As speed increases, aerodynamic forces become much more significant in the amount of energy required to maintain that speed. Keeping this in mind, consider the following:
For argument sake, we'll use the aero numbers I came across for the the Boss 302 Mustang, with a frontal area of 24ft^2, and around a .36 drag coefficient. From best data I have been able to find for a Caterham we'll call the Locost a frontal area of 16ft^2, and around a .65 drag coefficient.
If anybody has more accurate numbers or formulas, please feel free to correct me.
The numbers I've seen for a Locost is that it has a Cd of 1. But cheer up, it's the same as the typical F1 car.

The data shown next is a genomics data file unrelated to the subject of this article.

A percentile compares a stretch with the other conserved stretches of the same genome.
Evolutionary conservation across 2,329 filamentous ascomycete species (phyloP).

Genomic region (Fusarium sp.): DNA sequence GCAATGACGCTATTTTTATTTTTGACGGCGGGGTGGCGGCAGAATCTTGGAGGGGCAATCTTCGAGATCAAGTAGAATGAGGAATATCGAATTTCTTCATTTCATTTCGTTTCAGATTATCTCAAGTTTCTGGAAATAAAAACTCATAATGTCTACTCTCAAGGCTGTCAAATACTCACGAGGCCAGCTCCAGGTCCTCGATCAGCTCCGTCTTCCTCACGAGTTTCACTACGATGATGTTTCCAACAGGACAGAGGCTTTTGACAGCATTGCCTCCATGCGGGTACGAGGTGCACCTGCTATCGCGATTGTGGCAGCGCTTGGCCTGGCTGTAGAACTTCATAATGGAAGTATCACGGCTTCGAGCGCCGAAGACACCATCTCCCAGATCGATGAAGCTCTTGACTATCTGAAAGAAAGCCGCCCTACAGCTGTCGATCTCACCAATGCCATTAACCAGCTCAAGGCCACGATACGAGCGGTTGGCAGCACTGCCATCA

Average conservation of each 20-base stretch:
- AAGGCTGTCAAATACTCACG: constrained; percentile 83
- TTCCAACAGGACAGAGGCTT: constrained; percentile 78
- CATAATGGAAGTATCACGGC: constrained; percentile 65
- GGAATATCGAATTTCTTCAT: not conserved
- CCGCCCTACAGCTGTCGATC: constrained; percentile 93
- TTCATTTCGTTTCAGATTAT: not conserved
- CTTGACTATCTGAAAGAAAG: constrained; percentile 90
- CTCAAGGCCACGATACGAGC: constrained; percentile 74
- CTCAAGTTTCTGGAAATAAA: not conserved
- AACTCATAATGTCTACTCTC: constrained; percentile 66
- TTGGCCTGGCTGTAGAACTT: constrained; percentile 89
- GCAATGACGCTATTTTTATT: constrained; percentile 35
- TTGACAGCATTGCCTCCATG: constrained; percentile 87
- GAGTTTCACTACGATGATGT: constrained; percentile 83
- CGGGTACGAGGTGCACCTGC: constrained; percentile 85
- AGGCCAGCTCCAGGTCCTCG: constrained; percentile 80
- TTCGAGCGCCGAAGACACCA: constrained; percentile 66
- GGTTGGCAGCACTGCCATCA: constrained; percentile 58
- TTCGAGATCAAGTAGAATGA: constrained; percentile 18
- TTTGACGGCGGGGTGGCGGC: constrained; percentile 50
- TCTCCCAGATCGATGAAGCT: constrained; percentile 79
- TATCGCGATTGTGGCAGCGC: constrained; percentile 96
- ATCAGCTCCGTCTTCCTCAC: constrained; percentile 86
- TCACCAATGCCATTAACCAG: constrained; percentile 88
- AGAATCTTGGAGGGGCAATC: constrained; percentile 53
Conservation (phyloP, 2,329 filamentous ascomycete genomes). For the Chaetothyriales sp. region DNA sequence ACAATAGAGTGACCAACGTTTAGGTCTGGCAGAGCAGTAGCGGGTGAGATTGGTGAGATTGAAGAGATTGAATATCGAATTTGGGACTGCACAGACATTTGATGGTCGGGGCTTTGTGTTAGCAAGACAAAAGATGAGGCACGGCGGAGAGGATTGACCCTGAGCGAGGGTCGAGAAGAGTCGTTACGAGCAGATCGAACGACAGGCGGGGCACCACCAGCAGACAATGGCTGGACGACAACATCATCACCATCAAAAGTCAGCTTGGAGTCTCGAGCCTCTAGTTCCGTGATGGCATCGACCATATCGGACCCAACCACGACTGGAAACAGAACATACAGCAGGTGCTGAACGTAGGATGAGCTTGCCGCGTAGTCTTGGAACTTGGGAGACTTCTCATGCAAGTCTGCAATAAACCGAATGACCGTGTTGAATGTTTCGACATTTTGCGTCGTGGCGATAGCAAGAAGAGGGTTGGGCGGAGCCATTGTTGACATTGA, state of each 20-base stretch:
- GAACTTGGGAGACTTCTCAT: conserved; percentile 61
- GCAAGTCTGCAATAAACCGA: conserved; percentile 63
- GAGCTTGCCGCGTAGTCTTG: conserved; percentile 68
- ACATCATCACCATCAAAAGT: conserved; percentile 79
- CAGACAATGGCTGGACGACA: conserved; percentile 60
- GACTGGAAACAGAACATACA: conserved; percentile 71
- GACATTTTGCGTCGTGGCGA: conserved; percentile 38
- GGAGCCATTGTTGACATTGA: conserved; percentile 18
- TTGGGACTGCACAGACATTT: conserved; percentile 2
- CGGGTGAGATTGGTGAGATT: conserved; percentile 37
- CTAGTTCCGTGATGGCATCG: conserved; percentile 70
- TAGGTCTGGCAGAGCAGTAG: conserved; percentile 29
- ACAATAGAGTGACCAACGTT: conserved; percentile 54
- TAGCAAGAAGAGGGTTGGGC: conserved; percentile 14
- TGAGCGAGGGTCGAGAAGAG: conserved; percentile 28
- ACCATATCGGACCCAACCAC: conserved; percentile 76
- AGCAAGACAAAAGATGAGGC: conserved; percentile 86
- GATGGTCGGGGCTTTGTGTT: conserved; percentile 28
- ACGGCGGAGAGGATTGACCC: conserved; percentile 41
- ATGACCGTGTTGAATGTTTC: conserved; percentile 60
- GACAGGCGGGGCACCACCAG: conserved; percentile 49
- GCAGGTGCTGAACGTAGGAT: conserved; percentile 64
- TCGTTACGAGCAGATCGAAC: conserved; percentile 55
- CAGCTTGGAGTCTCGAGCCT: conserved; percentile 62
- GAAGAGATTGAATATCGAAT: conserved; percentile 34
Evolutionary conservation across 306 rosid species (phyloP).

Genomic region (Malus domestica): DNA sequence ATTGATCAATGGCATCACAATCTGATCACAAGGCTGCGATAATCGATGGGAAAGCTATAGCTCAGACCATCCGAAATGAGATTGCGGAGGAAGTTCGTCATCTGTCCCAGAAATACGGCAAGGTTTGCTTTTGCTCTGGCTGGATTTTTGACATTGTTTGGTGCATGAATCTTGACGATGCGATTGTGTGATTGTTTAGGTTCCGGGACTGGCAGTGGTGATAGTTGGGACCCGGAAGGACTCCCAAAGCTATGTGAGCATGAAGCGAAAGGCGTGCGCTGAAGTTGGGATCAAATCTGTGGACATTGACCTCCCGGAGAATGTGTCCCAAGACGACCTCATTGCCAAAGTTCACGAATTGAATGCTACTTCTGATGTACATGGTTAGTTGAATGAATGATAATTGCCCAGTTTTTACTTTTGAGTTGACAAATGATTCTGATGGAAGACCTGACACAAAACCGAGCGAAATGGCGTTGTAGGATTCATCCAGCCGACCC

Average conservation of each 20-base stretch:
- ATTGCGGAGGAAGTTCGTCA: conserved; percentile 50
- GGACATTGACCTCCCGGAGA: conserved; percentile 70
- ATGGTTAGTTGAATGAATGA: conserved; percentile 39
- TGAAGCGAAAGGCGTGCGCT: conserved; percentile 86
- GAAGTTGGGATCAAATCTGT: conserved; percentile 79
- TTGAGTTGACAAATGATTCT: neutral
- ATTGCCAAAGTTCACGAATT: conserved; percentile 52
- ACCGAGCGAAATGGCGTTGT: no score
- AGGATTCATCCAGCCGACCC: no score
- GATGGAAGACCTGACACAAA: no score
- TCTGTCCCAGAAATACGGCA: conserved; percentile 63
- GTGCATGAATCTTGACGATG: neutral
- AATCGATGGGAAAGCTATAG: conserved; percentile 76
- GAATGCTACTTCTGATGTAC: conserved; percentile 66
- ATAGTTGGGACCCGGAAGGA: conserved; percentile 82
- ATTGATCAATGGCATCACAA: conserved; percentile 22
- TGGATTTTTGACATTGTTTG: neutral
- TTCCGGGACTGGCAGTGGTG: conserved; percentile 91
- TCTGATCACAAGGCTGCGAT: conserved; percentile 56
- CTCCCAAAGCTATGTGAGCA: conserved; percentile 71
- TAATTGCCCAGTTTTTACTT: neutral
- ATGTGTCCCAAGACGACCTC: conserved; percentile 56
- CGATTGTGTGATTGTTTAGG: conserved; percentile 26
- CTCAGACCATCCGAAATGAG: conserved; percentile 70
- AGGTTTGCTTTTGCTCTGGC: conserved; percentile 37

If you want good fuel mileage you don't want a high powered car. You aren't going to get high performance either. And the shape of a Locost is at the wrong end of the scale of what you need.
You want to get 40++ mpg the easy way?
My 1988 Honda CRX HF with a Cd of .29 and only 60 hp gets 42 to 48 mpg in town and 51+ mpg on the highway at reasonable speeds! The 1.5L engine was designed/tuned for max efficiency not hp. So you have to choose your engine accordingly.
One of the secrets is to have max torque (best efficiency) at the rpm your cruising speed will be. And don't expect that speed to be in the 75 to 80 mph range either with less than optimum streamlining. The CRX HF has max torque at 2000 rpm which equates to 64 mph.
Another secret if you're using a throttled engine (not a Diesel) is to have a vacuum gauge right in front of you and keep the vacuum as high as you can all the time.